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mac



Joined: 07 Mar 1999
Posts: 5391

PostPosted: Tue Mar 25, 2014 7:28 pm    Post subject: Reply with quote

Head up his ass? http://reallysciency.blogspot.com/p/who-is-steven-goddard.html

Not clear if he is a kook at the back of the City Council meeting or bought and paid for. Clearly not qualified--but he hooked you because you don't understand the difference between weather and climate. Credible? Not on your life.
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mac



Joined: 07 Mar 1999
Posts: 5391

PostPosted: Tue Mar 25, 2014 7:31 pm    Post subject: Reply with quote

But if you want a laugh, here's more:

Quote:
New Lows: Sea Ice and “Steven Goddard” credibility
September 14, 2011
“Steven Goddard” is a pseudonym used by an anonymous climate denialist crank, so incredibly sloppy that he even embarrassed arch climate denier Anthony Watts, as shown in this link, and as I showed in one of last year’s “sea ice wrap-up” videos.

At least Chris Monckton has a medical condition that explains his break with reality. As for this “Goddard” character, well, I have to let you see this headline to believe it.


http://climatecrocks.com/2011/09/14/new-lows-sea-ice-and-steven-goddard-credibility/

Sloppy appeals to NW, eh?
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nw30



Joined: 21 Dec 2008
Posts: 1821
Location: The eye of the universe, Cen. Cal. coast

PostPosted: Tue Mar 25, 2014 8:08 pm    Post subject: Reply with quote

You never disappoint, you'll always do research for me. Wink

But you'll never sell me, shouldn't that be okay?
I'm just one of many.

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keycocker



Joined: 10 Jul 2005
Posts: 3468

PostPosted: Tue Mar 25, 2014 10:19 pm    Post subject: Reply with quote

NW.
Are you one of many who will never be sold on global warming no matter the facts....
Because your politics are conservative?
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mac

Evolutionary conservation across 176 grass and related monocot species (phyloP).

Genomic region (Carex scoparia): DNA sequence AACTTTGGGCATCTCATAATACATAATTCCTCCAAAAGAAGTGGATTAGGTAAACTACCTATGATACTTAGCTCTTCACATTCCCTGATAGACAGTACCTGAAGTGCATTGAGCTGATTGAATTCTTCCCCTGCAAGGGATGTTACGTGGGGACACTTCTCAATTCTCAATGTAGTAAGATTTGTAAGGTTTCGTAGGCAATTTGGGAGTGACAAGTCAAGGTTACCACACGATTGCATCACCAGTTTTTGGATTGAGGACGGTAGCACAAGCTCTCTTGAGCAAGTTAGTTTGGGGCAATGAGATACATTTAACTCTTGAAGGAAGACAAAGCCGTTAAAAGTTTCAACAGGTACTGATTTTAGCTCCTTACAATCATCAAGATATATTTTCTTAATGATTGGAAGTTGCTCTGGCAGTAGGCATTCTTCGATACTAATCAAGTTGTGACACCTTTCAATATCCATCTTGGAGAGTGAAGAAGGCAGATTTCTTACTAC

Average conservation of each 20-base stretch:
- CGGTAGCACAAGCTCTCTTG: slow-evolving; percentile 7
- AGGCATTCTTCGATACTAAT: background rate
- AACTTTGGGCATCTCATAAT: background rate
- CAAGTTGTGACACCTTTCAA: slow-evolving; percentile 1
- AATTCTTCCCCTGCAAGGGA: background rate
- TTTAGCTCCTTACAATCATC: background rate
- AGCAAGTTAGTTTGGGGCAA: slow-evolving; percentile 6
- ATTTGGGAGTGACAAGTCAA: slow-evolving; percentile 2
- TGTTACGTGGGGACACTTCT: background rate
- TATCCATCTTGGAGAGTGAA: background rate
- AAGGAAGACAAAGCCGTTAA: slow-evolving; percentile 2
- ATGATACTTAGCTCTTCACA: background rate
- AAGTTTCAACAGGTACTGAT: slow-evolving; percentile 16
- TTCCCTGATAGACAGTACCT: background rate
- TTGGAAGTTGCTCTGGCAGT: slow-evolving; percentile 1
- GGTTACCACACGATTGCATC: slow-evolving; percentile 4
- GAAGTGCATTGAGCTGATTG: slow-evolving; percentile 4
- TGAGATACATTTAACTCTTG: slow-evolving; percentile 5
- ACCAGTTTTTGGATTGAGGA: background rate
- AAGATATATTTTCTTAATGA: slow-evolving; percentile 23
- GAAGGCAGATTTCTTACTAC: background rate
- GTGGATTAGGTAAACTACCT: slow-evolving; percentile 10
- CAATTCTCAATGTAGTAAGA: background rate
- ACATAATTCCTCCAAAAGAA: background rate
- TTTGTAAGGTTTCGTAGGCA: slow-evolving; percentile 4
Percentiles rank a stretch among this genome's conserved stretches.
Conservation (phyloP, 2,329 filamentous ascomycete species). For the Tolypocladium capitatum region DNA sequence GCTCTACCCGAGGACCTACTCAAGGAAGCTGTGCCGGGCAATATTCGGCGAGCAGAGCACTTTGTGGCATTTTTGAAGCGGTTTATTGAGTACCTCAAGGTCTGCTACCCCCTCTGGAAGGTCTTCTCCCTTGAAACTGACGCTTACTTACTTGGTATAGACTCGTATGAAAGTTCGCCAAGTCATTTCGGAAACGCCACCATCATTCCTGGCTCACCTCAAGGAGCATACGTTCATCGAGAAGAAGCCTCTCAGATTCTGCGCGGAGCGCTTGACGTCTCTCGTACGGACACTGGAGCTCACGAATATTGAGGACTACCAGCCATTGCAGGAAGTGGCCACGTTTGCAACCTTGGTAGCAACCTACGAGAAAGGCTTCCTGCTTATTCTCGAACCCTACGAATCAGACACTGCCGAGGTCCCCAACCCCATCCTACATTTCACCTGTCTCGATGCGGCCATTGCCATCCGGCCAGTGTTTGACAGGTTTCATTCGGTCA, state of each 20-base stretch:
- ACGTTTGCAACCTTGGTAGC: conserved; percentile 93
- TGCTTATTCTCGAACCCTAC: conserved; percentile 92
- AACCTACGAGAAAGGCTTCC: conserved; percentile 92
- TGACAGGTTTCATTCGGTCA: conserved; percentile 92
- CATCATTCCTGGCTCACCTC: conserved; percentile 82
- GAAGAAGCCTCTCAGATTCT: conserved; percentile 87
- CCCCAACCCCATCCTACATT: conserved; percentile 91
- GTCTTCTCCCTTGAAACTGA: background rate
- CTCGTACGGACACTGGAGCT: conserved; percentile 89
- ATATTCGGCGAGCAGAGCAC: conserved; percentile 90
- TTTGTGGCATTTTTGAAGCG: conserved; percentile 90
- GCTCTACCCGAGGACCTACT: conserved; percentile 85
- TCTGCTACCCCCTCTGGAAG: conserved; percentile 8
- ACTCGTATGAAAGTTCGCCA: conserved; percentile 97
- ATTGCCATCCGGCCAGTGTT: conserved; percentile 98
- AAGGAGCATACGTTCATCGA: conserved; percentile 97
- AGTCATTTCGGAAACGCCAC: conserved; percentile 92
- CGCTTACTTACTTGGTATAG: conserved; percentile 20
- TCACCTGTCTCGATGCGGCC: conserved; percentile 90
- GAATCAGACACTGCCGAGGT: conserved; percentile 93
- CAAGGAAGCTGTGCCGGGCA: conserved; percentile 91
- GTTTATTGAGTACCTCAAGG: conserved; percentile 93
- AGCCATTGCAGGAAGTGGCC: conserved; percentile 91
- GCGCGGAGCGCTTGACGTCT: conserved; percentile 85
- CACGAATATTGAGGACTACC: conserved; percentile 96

Joined: 07 Mar 1999
Posts: 5391

PostPosted: Tue Mar 25, 2014 11:21 pm    Post subject: Reply with quote

Here's an explanation of the carbon problem, courtesy of Bill Gates. Accessible to those with an open mind and a fifth grade education:

Quote:
Are you hopeful that global climate talks will lead to a solution?
Many climate-change discussions are off-target because they've focused on things like the $100 billion per year that some people believe should be spent by the rich world to help the developing world, which is not really addressing the problem. At the same time, discussion about how to increase funding of research-and-development budgets to accelerate innovation is surprisingly missing. We haven't increased R&D spending, we haven't put a price signal [like a carbon tax] in, and this is certainly very disappointing. I think it's a real test of the boundary of science and politics – and an acid test of people's time horizons. Before the economic downturn, attitudes in the U.S. about climate change had become quite enlightened, and then there was a big reversal, which I believe was a result of people's worries about their immediate economic situation. Talking about problems that will have a significant effect 30 or 40 years out just gets off the agenda, and there's this shrill political debate that is distracting people. So we've made some progress, but you can't take the progress we've made and linearize it – if you do, you really are going to find out how bad climate change can be.